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The Defense Department Fights Against Sea-Level Rise


Every ten years, the Naval Station in Norfolk faces flooding. World’s largest naval base has power shortages especially with the full moon triggering higher waves that create even worse floods.

The military is worried about this situation as the Norfolk station is the Atlantic fleet’s headquarters. According to the Union of Concerned Scientists, by 2100, it is estimated that the Norfolk station will have to face 280 floods a year.

The Defense Department recognizes the situation that certain changes in geography has put the Norfolk station in. With a push from the Defense Department, there is a possibility of a new era for a political change in Washington regarding the climate change.

Although the Defense Department has been preparing for the effects of the climate change for a long time, there is still some opposition against this notion in the Congress. In 2014, the Republicans have suggested a bill that would decrease the funding of the Defense Department for the climate change preparation. Instead, the Republicans stated that the department should focus more on defeating terrorists. The bill didn’t pass; however, it is a clear voice against the preparations for the climate change.

There Are Many Risks

According to the Government Accountability Office, in the Defense Department, there are 555,000 facilities and it carries 850 billion dollar of replacement value.

Due to the climate change, the Arctic warms faster than any place on Earth. The melting Arctic ice and the thawing permafrost caught the Air Force’s attention due to the danger they pose against the facilities.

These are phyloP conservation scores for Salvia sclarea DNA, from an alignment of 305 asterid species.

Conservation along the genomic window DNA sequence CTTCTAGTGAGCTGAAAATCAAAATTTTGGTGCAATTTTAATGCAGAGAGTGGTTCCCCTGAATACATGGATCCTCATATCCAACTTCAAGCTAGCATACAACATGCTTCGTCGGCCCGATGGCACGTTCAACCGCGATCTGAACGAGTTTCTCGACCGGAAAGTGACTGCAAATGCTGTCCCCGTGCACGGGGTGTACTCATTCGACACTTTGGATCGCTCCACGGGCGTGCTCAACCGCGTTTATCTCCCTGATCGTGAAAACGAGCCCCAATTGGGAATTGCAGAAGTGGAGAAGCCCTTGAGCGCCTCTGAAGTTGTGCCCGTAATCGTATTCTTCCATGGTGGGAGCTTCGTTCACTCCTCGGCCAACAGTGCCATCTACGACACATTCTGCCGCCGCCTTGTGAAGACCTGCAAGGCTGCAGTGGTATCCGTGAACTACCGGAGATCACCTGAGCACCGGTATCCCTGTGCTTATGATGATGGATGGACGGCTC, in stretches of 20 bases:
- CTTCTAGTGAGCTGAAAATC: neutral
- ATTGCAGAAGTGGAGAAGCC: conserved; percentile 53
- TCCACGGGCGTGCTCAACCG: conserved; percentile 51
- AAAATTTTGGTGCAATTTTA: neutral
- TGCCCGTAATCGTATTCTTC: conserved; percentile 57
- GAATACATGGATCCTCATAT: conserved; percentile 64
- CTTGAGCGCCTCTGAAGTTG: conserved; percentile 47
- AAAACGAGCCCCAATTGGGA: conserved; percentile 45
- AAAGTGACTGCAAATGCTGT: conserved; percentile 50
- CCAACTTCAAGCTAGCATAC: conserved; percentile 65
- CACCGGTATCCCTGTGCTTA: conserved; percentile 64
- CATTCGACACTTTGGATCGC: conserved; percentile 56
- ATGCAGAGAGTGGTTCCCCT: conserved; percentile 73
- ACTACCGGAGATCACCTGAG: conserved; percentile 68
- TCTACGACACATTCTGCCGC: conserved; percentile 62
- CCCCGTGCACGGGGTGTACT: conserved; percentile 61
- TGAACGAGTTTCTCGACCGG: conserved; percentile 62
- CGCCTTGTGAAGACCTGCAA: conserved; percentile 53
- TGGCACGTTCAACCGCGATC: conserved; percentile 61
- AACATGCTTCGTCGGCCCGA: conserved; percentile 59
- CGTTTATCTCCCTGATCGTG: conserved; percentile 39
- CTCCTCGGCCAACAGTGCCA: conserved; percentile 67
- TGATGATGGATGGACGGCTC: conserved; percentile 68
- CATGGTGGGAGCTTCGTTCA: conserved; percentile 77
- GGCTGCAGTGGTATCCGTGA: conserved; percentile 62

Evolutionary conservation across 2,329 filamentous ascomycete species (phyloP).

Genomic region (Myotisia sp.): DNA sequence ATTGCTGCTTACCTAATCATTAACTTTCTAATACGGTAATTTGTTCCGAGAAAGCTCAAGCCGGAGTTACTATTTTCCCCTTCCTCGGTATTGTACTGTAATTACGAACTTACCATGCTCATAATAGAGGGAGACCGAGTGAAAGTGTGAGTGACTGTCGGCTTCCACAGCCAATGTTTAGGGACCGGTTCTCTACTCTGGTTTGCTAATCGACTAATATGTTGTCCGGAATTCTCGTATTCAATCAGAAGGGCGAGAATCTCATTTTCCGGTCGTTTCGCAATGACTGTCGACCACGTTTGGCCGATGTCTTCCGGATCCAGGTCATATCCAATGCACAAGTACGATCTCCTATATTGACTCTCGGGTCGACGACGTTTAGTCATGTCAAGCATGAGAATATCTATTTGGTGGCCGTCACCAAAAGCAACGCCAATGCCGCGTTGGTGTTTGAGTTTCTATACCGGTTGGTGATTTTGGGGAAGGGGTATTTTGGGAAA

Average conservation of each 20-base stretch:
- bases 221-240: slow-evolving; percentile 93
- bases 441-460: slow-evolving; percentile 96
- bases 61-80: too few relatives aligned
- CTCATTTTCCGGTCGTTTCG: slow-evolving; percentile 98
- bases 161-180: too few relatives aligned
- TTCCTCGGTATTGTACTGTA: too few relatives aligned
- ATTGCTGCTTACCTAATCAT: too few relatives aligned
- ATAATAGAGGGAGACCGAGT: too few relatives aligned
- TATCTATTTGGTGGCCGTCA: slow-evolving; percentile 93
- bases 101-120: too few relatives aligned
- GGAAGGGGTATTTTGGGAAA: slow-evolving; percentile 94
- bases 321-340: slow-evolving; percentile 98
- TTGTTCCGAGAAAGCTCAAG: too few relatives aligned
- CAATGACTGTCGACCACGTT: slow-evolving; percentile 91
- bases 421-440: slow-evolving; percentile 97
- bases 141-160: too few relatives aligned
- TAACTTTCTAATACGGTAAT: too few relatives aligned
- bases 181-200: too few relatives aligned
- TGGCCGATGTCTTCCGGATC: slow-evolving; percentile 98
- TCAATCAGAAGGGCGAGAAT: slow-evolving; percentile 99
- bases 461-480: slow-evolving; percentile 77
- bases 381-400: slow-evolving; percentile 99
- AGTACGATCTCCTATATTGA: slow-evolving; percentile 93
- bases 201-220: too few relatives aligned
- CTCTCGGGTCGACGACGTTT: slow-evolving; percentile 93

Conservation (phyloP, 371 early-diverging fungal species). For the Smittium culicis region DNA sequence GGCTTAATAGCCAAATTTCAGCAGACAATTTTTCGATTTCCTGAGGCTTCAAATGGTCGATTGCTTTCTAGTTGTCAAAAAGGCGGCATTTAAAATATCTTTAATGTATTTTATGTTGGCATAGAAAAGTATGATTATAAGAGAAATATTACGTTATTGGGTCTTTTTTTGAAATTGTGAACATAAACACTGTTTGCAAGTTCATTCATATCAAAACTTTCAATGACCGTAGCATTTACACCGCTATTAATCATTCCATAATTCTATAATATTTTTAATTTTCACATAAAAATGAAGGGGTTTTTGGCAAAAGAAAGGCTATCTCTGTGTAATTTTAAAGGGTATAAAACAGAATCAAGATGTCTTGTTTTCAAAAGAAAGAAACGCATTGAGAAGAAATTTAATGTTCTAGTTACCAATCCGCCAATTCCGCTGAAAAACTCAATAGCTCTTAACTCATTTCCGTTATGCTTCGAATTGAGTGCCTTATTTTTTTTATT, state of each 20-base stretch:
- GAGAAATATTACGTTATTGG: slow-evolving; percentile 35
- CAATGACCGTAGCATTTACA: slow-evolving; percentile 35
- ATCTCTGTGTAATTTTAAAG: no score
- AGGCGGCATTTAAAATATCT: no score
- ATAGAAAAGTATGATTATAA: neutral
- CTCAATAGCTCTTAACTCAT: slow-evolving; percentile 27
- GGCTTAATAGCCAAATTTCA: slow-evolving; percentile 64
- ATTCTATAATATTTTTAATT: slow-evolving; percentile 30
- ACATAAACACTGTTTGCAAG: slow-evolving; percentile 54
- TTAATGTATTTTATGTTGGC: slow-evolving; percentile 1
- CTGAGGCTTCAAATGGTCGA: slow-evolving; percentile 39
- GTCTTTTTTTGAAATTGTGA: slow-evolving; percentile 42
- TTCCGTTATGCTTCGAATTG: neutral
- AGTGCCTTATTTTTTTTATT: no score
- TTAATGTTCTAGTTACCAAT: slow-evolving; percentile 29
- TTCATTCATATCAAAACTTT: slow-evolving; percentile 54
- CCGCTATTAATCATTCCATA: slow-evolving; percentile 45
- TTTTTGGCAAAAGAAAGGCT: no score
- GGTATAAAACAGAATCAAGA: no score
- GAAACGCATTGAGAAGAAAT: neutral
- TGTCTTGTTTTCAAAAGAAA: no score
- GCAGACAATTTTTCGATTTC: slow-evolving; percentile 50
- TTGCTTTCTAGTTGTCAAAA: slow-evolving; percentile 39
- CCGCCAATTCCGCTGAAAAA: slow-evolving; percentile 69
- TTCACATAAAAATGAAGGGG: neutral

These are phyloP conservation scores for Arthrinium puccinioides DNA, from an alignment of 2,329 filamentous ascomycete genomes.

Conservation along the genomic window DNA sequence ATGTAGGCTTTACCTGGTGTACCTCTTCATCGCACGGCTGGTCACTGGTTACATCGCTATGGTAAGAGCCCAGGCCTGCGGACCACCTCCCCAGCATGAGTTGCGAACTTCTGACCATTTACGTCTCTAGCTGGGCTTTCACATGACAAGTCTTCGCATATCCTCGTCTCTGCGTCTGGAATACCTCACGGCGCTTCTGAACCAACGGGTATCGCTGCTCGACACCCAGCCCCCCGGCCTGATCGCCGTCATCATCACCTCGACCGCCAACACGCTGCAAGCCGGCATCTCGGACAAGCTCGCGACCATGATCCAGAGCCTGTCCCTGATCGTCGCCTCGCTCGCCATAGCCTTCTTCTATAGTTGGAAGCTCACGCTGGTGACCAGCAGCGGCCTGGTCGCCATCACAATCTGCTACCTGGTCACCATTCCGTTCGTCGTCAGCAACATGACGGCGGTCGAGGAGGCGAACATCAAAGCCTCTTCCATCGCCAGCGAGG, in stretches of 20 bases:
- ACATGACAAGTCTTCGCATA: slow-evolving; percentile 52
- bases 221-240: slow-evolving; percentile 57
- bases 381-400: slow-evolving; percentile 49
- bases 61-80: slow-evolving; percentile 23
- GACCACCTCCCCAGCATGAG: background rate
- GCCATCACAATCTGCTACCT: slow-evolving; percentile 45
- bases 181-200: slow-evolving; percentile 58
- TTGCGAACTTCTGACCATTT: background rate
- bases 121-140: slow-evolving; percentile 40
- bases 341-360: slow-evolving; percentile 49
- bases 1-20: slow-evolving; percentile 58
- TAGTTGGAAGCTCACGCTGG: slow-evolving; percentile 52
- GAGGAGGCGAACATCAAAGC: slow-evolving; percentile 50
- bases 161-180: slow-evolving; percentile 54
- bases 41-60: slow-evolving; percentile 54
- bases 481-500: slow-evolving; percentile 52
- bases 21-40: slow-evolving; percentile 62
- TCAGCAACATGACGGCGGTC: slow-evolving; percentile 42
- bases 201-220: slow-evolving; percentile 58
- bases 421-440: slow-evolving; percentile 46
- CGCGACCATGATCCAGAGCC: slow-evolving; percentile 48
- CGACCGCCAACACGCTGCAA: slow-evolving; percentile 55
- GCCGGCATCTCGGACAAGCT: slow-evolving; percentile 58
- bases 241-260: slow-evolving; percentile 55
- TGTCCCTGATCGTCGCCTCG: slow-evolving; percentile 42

No matter how much spotlight is put on the Norfolk and Virginia Tidewater region, other places on sea-level are at great risk of flooding both in the US and other countries around the Atlantic coast. Also, the U.S. Geological Survey has announced that the land surrounding the ocean is also shrinking.

Florida, Virginia, and South Carolina bases are predicted to submerge by the end of the century. Moreover, the U.S. Naval Academy in Annapolis, Maryland faces 50 floods a year, meaning it can be also under water in a near future.

Due to the accelerated risks, the Defense Department decided to collaborate with state and local officials, as well as scientists to researching ways to find a permanent solution by adapting the flooding regions to sea-level rise.

As stated before in the article, the problem with replacing the facilities is that it costs a lot of money, even for the government. While billions are required for the project, VanderLey suggests to replace more facilities. Yet, that kind of funding cannot be supported even with all the Congressmen agreeing that climate change exists.

Retired Rear Admiral Jonathan White says that time is passing by to replace the facilities to protect them against the sea-level rise:

“Just like timing [is important] for sorties out of Norfolk in advance of a hurricane is critical—if you wait too late, you can’t get the ships out because the seas are too high. The same kind of thing is going on with sea-level rise. You can’t wait for a certain yes, it’s going to be here or not. You’ve got to make decisions in advance, based on the uncertainty that you have.”

Once the ice melts and the sea-level rise becomes way too overwhelming, there is no way to take back the damage.

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